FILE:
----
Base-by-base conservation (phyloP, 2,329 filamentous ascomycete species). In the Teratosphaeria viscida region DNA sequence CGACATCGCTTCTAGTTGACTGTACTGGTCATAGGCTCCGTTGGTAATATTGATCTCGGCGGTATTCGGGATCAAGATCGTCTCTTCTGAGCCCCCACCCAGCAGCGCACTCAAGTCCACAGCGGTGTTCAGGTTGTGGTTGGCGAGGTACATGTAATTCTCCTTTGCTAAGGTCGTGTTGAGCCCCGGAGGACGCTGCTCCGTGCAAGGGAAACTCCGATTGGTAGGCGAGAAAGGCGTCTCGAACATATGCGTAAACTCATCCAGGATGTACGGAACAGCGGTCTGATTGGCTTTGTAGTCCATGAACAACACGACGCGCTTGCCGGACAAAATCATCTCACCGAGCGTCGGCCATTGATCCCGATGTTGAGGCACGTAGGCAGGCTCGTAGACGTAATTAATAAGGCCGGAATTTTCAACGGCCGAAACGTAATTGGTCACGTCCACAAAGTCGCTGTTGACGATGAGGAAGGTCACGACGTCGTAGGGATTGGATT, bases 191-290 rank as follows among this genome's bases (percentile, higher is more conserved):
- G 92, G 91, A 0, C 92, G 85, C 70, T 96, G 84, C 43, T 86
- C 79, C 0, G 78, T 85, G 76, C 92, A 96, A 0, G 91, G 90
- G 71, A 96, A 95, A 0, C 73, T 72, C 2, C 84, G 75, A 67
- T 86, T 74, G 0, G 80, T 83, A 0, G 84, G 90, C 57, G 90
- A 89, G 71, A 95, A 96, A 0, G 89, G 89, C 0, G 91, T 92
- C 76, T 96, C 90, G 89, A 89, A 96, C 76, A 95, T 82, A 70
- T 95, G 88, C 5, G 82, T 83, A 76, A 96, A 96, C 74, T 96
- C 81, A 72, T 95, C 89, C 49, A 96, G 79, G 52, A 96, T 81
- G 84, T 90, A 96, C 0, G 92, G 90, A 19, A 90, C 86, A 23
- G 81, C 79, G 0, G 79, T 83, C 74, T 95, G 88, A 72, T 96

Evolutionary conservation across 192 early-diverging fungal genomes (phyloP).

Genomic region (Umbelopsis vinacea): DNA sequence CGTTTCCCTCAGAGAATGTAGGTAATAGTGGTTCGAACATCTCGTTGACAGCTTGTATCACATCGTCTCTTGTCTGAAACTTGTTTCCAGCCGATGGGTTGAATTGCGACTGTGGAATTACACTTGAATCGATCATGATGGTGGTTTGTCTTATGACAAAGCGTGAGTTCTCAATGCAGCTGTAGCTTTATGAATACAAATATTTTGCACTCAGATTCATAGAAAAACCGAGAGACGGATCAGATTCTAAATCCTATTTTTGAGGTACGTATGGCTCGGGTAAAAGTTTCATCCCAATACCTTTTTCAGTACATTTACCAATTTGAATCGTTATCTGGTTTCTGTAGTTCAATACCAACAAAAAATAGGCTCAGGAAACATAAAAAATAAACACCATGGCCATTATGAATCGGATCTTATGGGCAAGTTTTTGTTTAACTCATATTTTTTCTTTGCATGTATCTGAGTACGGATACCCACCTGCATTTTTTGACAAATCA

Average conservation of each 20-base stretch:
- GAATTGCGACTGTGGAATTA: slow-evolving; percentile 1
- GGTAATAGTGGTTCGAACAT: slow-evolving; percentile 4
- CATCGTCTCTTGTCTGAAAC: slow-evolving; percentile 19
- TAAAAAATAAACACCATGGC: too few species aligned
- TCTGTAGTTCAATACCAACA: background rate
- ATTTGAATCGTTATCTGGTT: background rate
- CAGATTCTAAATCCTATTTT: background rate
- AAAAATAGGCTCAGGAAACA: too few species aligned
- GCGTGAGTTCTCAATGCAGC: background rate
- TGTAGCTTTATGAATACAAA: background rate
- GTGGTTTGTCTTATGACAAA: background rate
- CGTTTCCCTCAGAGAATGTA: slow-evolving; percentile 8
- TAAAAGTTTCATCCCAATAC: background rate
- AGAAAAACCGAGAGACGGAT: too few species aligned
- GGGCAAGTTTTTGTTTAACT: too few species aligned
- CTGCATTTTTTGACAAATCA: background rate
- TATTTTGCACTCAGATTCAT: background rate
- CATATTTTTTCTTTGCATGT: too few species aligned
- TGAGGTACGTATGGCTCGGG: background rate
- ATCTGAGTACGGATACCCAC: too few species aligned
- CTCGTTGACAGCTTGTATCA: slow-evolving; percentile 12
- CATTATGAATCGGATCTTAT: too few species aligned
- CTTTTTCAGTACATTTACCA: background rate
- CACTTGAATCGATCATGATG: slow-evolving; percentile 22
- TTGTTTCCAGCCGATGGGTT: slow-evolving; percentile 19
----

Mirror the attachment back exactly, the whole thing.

Base-by-base conservation (phyloP, 2,329 filamentous ascomycete species). In the Teratosphaeria viscida region DNA sequence CGACATCGCTTCTAGTTGACTGTACTGGTCATAGGCTCCGTTGGTAATATTGATCTCGGCGGTATTCGGGATCAAGATCGTCTCTTCTGAGCCCCCACCCAGCAGCGCACTCAAGTCCACAGCGGTGTTCAGGTTGTGGTTGGCGAGGTACATGTAATTCTCCTTTGCTAAGGTCGTGTTGAGCCCCGGAGGACGCTGCTCCGTGCAAGGGAAACTCCGATTGGTAGGCGAGAAAGGCGTCTCGAACATATGCGTAAACTCATCCAGGATGTACGGAACAGCGGTCTGATTGGCTTTGTAGTCCATGAACAACACGACGCGCTTGCCGGACAAAATCATCTCACCGAGCGTCGGCCATTGATCCCGATGTTGAGGCACGTAGGCAGGCTCGTAGACGTAATTAATAAGGCCGGAATTTTCAACGGCCGAAACGTAATTGGTCACGTCCACAAAGTCGCTGTTGACGATGAGGAAGGTCACGACGTCGTAGGGATTGGATT, bases 191-290 rank as follows among this genome's bases (percentile, higher is more conserved):
- G 92, G 91, A 0, C 92, G 85, C 70, T 96, G 84, C 43, T 86
- C 79, C 0, G 78, T 85, G 76, C 92, A 96, A 0, G 91, G 90
- G 71, A 96, A 95, A 0, C 73, T 72, C 2, C 84, G 75, A 67
- T 86, T 74, G 0, G 80, T 83, A 0, G 84, G 90, C 57, G 90
- A 89, G 71, A 95, A 96, A 0, G 89, G 89, C 0, G 91, T 92
- C 76, T 96, C 90, G 89, A 89, A 96, C 76, A 95, T 82, A 70
- T 95, G 88, C 5, G 82, T 83, A 76, A 96, A 96, C 74, T 96
- C 81, A 72, T 95, C 89, C 49, A 96, G 79, G 52, A 96, T 81
- G 84, T 90, A 96, C 0, G 92, G 90, A 19, A 90, C 86, A 23
- G 81, C 79, G 0, G 79, T 83, C 74, T 95, G 88, A 72, T 96

Evolutionary conservation across 192 early-diverging fungal genomes (phyloP).

Genomic region (Umbelopsis vinacea): DNA sequence CGTTTCCCTCAGAGAATGTAGGTAATAGTGGTTCGAACATCTCGTTGACAGCTTGTATCACATCGTCTCTTGTCTGAAACTTGTTTCCAGCCGATGGGTTGAATTGCGACTGTGGAATTACACTTGAATCGATCATGATGGTGGTTTGTCTTATGACAAAGCGTGAGTTCTCAATGCAGCTGTAGCTTTATGAATACAAATATTTTGCACTCAGATTCATAGAAAAACCGAGAGACGGATCAGATTCTAAATCCTATTTTTGAGGTACGTATGGCTCGGGTAAAAGTTTCATCCCAATACCTTTTTCAGTACATTTACCAATTTGAATCGTTATCTGGTTTCTGTAGTTCAATACCAACAAAAAATAGGCTCAGGAAACATAAAAAATAAACACCATGGCCATTATGAATCGGATCTTATGGGCAAGTTTTTGTTTAACTCATATTTTTTCTTTGCATGTATCTGAGTACGGATACCCACCTGCATTTTTTGACAAATCA

Average conservation of each 20-base stretch:
- GAATTGCGACTGTGGAATTA: slow-evolving; percentile 1
- GGTAATAGTGGTTCGAACAT: slow-evolving; percentile 4
- CATCGTCTCTTGTCTGAAAC: slow-evolving; percentile 19
- TAAAAAATAAACACCATGGC: too few species aligned
- TCTGTAGTTCAATACCAACA: background rate
- ATTTGAATCGTTATCTGGTT: background rate
- CAGATTCTAAATCCTATTTT: background rate
- AAAAATAGGCTCAGGAAACA: too few species aligned
- GCGTGAGTTCTCAATGCAGC: background rate
- TGTAGCTTTATGAATACAAA: background rate
- GTGGTTTGTCTTATGACAAA: background rate
- CGTTTCCCTCAGAGAATGTA: slow-evolving; percentile 8
- TAAAAGTTTCATCCCAATAC: background rate
- AGAAAAACCGAGAGACGGAT: too few species aligned
- GGGCAAGTTTTTGTTTAACT: too few species aligned
- CTGCATTTTTTGACAAATCA: background rate
- TATTTTGCACTCAGATTCAT: background rate
- CATATTTTTTCTTTGCATGT: too few species aligned
- TGAGGTACGTATGGCTCGGG: background rate
- ATCTGAGTACGGATACCCAC: too few species aligned
- CTCGTTGACAGCTTGTATCA: slow-evolving; percentile 12
- CATTATGAATCGGATCTTAT: too few species aligned
- CTTTTTCAGTACATTTACCA: background rate
- CACTTGAATCGATCATGATG: slow-evolving; percentile 22
- TTGTTTCCAGCCGATGGGTT: slow-evolving; percentile 19